Date of Award
Ph.D. in Biological Science
William Resetarits Jr.
Phenotypic plasticity is an adaptation to unpredictable environments whereby an organism of a single genotype may express more than one phenotype under differing environmental conditions. Phenotypic plasticity can manifest as polyphenisms, which is an extreme form of phenotypic plasticity that produces two or more discrete, alternative phenotypes. The expression of alternative phenotypes is controlled by biotic and abiotic environmental factors, which variably affect the strength and direction of phenotypic outcomes. Using a model polyphenic salamander, I sought to understand the ecological and hormonal processes that regulate alternative phenotype expression. The mole salamander (Ambystoma talpoideum) and eastern newt (Notophthalmus viridescens) are facultatively paedomorphic, which is a polyphenism with two alternative adult phenotypes: paedomorphs and metamorphs. Paedomorphs retain juvenile characteristics at sexual maturity (i.e., gills and an aquatic morphology), while metamorphs transition to terrestrial environments. The expressed phenotype depends on the environment context in which the larvae develop, with paedomorphosis often occurring under favorable aquatic conditions. I conducted a series of experiments to investigate the roles of population density, predator presence, hydroperiod, and stress hormones in regulating the expression of paedomorphosis. Results indicated the regulation of paedomorphosis through multiple ecological factors may be reducible to density-mediated effects, with a few notable exceptions. I also show that elevated stress hormones play a central role in regulating metamorphosis suggesting that all ecological factors affecting facultative paedomorphosis may funnel through a simple stress physiology framework. In conclusion, environmental factors affecting this polyphenism may share a common thread of inducing a stress response that initiates metamorphosis, thereby regulating phenotype in the population.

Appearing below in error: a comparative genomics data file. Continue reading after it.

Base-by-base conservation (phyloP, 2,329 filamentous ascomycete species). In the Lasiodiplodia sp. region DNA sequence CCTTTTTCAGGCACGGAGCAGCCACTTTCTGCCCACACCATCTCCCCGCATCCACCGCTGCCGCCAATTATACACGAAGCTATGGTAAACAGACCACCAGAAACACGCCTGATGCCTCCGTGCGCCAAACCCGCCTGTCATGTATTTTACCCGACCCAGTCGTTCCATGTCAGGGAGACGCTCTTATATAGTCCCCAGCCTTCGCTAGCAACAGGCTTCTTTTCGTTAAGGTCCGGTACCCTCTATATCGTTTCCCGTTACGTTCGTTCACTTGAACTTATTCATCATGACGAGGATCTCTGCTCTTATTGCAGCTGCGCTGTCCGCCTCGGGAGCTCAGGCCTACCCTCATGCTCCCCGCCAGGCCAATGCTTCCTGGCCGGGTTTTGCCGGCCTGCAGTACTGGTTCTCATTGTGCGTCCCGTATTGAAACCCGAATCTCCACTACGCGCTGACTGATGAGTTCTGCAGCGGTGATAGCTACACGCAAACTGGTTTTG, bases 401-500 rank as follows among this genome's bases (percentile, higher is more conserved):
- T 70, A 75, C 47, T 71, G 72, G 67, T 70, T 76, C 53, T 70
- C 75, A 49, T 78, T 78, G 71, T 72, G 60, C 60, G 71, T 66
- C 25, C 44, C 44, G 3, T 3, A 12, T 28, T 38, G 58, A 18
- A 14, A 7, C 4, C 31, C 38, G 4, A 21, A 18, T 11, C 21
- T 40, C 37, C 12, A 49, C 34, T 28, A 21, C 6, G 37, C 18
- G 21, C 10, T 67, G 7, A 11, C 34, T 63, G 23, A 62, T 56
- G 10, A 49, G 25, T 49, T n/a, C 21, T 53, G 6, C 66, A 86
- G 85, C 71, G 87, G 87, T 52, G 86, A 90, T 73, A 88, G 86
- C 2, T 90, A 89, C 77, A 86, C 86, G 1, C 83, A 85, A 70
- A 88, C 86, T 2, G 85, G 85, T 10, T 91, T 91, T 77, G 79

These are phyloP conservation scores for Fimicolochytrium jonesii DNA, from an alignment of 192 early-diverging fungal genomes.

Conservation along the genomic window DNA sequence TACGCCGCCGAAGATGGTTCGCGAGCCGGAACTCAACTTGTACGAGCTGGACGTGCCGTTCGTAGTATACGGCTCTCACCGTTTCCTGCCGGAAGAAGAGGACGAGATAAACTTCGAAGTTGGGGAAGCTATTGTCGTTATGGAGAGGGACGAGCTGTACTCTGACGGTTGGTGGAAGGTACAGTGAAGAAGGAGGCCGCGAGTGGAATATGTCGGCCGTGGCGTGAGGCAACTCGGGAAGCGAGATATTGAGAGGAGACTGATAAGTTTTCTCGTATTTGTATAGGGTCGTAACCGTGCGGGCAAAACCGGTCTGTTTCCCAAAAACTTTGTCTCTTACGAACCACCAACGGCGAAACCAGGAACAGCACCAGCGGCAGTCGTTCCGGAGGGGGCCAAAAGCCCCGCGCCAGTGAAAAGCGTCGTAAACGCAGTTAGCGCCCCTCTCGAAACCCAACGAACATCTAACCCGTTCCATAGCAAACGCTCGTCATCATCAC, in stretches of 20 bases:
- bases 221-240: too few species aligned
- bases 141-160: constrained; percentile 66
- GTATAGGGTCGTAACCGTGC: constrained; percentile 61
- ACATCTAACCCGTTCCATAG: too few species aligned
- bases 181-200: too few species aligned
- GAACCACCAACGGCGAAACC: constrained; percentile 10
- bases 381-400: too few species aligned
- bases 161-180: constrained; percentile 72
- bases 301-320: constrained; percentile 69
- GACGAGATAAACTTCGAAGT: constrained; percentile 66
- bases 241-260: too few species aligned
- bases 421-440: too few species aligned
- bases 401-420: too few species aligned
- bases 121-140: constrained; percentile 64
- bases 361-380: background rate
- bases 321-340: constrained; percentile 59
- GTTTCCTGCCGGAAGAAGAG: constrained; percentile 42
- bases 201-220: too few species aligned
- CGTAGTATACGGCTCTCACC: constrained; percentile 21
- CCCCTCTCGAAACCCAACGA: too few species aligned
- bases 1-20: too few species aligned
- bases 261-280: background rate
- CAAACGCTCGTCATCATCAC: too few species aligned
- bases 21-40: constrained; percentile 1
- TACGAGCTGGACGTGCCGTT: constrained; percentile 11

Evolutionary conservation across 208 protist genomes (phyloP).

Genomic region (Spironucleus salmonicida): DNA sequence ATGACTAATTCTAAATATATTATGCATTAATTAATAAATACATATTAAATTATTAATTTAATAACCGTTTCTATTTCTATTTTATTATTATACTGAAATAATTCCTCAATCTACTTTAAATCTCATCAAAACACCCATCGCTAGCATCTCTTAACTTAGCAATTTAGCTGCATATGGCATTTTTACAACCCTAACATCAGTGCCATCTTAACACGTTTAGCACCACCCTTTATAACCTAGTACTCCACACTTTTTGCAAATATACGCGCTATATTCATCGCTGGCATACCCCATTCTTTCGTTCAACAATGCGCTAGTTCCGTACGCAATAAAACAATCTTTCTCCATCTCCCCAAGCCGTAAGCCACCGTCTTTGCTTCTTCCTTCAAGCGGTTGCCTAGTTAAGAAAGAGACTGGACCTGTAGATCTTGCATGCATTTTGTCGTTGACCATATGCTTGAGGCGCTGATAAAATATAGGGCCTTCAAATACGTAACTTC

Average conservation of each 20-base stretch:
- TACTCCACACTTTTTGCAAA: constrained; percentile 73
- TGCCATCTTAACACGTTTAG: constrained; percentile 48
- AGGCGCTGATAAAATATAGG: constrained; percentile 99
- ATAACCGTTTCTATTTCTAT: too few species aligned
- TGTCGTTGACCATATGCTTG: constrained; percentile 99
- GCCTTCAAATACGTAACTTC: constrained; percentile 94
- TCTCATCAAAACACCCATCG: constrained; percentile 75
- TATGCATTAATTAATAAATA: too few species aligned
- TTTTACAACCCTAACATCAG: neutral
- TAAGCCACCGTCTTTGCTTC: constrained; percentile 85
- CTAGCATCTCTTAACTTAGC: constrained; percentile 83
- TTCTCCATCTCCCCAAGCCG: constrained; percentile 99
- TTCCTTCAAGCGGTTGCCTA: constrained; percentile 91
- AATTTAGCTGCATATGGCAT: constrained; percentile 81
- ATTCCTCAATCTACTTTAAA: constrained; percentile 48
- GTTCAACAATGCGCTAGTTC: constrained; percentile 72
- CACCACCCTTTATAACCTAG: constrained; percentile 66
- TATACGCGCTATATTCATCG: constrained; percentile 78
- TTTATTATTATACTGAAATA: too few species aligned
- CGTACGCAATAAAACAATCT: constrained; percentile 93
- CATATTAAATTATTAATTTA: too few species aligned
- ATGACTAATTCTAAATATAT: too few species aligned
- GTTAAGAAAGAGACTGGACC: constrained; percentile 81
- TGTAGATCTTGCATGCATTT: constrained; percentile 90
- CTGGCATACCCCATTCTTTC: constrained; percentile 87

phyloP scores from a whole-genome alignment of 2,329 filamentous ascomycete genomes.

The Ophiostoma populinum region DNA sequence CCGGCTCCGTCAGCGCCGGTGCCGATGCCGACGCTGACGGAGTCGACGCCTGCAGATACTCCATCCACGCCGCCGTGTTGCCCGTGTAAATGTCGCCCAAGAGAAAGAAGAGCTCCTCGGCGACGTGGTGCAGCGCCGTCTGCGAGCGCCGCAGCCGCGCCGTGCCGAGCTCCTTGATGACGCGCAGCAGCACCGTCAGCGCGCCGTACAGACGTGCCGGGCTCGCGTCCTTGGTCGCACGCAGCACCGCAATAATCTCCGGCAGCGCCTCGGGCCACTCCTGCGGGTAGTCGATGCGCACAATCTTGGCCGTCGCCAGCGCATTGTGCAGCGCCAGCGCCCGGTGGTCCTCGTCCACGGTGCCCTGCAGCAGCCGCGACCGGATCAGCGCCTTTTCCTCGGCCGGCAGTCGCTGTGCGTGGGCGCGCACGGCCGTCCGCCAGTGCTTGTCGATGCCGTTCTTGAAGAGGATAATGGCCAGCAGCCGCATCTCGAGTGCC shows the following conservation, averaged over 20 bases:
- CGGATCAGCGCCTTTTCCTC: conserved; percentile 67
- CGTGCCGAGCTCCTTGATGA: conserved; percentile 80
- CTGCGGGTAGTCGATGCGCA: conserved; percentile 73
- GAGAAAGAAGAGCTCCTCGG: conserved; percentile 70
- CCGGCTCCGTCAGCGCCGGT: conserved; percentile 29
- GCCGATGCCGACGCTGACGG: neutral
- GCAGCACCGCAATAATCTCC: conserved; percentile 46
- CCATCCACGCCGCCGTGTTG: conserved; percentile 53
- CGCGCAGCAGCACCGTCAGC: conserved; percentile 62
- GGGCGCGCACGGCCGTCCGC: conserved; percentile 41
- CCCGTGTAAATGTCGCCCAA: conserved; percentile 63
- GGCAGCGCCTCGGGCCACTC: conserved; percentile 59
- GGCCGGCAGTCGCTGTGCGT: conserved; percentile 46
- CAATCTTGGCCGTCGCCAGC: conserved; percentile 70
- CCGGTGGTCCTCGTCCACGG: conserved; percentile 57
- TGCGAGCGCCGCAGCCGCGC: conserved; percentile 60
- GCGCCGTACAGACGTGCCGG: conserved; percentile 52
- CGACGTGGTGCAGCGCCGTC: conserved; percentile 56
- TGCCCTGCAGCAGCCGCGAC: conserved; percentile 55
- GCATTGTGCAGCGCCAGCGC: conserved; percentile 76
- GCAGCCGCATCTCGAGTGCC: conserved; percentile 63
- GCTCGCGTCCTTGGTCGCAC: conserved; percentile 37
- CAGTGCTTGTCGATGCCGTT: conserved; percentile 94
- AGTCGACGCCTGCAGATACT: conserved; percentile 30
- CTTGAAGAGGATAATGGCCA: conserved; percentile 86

Bohenek, Jason R., "Extended Adolescence: The Ecology and Endocrinology of Facultative Paedomorphosis" (2019). Electronic Theses and Dissertations. 1554.